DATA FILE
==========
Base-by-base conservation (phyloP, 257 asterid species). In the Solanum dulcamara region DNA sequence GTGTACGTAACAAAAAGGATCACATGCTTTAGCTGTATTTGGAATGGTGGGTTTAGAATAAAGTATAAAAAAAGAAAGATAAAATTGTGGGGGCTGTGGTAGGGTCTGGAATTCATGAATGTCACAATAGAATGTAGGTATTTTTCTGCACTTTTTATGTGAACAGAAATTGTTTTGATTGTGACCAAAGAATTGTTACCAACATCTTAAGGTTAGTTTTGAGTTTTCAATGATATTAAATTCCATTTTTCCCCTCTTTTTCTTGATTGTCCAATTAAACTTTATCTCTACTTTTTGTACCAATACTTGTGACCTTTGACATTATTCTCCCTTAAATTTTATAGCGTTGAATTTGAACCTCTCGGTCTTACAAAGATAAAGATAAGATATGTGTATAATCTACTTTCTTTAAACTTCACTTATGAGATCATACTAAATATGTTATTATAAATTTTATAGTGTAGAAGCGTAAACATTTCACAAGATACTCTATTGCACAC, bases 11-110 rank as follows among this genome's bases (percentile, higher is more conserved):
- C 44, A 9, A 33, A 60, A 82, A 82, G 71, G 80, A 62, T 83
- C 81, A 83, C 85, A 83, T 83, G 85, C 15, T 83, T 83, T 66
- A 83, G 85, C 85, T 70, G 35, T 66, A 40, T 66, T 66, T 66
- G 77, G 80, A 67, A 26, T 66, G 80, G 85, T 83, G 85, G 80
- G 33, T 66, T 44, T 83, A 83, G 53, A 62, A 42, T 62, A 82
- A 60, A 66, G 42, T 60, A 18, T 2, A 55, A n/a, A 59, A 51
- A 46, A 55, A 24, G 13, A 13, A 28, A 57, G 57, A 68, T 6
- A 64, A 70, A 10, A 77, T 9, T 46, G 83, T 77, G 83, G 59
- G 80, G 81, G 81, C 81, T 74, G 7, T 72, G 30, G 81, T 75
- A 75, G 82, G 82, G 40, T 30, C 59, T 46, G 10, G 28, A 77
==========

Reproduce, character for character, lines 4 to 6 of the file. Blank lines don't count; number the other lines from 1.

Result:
- A 83, G 85, C 85, T 70, G 35, T 66, A 40, T 66, T 66, T 66
- G 77, G 80, A 67, A 26, T 66, G 80, G 85, T 83, G 85, G 80
- G 33, T 66, T 44, T 83, A 83, G 53, A 62, A 42, T 62, A 82